Saturday, January 10, 2009

ken robinson says...

that in education creativity is as important as literacy and that we educate our kids out of their creativity and that we stigmatize mistakes and teach kids to be afraid of being wrong and that education is all about the brain (and slightly to one side) and doesn't teach kids to think with their bodies and that we treat our bodies as mere vehicles for our heads and that our entire education system is deeply flawed because it was created to sustain the industrial revolution. ok. watch it here, it's the best use of the next 20 minutes you were about to dither away on facebook or whatever.

5 comments:

john chandler said...

listened to this talk a few months ago. it's great. thanks for the reminder to watch again.

cris said...

ok, so now what? any brilliant ideas? shall we start our own school?

elnellis said...

no particularly brilliant ideas, but for starters, i think this awareness impacts how we define "success" for our children and how we engage them around the way the educational system defines success. in a way, it gives parents more responsibility to foster and keep creativity alive in our kids and applaud and encourage other forms of intelligence that may not be noticed or developed at school. i know people who were told they were dumb as kids in school and so their parents treated them like that too... because teachers are educational experts.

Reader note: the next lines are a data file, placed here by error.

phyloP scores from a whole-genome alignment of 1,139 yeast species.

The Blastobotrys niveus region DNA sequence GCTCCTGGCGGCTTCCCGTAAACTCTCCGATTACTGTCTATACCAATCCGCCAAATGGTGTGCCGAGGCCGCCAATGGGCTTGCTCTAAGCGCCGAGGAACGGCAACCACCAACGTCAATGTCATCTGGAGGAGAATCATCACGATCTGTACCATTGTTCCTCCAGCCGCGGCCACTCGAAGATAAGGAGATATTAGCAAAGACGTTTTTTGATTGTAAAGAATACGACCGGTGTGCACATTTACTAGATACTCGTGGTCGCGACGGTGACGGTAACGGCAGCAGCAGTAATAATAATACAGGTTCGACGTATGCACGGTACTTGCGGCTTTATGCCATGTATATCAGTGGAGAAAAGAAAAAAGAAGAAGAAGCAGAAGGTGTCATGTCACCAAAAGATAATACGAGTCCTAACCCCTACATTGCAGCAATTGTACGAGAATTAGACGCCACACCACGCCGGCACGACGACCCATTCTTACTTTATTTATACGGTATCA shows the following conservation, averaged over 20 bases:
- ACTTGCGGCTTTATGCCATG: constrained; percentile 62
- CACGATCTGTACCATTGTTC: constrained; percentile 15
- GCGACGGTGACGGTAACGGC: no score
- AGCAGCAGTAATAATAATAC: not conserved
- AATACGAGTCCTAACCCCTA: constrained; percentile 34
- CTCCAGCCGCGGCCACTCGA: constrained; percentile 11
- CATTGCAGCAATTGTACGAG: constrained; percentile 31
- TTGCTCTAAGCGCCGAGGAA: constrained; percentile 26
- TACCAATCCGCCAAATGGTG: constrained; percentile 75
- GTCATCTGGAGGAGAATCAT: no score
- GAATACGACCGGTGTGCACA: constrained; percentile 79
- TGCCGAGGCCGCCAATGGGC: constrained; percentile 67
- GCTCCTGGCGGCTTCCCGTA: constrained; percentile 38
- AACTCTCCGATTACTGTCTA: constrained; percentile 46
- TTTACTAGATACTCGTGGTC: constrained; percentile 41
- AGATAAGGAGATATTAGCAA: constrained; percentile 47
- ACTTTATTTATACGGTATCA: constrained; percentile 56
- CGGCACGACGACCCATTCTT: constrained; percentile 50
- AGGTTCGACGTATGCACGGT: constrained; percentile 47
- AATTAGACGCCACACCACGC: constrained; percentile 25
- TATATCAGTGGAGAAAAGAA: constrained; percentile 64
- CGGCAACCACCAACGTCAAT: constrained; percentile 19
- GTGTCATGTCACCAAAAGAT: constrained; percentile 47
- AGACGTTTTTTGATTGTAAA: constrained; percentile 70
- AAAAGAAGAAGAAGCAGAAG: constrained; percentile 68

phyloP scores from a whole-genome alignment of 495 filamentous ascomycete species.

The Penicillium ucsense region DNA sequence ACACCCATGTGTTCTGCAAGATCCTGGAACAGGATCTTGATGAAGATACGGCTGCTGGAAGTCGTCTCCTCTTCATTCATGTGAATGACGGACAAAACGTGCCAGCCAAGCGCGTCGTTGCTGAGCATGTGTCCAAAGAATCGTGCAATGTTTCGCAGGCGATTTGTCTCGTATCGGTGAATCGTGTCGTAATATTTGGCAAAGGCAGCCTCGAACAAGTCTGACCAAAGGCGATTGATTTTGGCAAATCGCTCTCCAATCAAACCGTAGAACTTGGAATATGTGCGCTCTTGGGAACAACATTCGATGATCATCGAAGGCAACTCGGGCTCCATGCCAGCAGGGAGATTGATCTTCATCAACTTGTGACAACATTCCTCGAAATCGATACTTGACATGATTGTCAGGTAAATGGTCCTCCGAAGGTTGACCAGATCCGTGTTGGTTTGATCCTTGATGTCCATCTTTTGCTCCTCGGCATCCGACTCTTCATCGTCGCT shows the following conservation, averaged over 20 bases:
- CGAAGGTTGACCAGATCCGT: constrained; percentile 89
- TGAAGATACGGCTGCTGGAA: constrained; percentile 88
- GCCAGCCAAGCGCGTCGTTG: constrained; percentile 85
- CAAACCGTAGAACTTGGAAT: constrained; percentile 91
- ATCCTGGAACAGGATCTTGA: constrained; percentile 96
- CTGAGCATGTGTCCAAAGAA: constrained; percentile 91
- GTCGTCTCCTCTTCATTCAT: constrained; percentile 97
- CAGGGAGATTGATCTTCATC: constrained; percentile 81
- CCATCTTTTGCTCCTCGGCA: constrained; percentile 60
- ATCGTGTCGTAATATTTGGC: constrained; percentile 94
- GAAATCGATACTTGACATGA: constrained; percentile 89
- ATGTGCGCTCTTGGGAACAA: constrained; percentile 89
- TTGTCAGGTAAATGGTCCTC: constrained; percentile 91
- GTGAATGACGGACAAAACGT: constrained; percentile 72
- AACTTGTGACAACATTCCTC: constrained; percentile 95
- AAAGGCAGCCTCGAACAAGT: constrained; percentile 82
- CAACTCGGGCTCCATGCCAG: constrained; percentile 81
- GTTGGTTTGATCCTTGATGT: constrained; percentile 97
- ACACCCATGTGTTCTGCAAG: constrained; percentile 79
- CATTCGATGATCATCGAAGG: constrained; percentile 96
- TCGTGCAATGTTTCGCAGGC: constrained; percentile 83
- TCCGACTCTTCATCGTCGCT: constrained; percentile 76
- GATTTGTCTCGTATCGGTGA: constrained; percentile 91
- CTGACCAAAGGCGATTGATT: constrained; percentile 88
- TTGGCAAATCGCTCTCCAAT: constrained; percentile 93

yeah, i agree strongly that the educational system in it's entirety- at every stage in the process from kindergarden to doctoral levels- need to be rethought.
brilliant ideas welcomed.

Joy said...

thanks for sharing. i enjoyed this immensely. i don't have any brilliant ideas but agree that our focus is too narrow in the educational system. and this is coming from a science nerd! ;0) i hope little by little we can make change for the better. at the very least children should not be told they are dumb just because they don't ace school. maybe that's where the change can start, with discussion and more awareness of different shades of smarts.

Nathan said...

That was fascinating. I had the opportunity to teach several high school government classes last month, and Robinson's speech has put words to some of the feelings and observations I had leaving that experience. Thanks Phil. I hope you don't mind me linking this on my blog as well.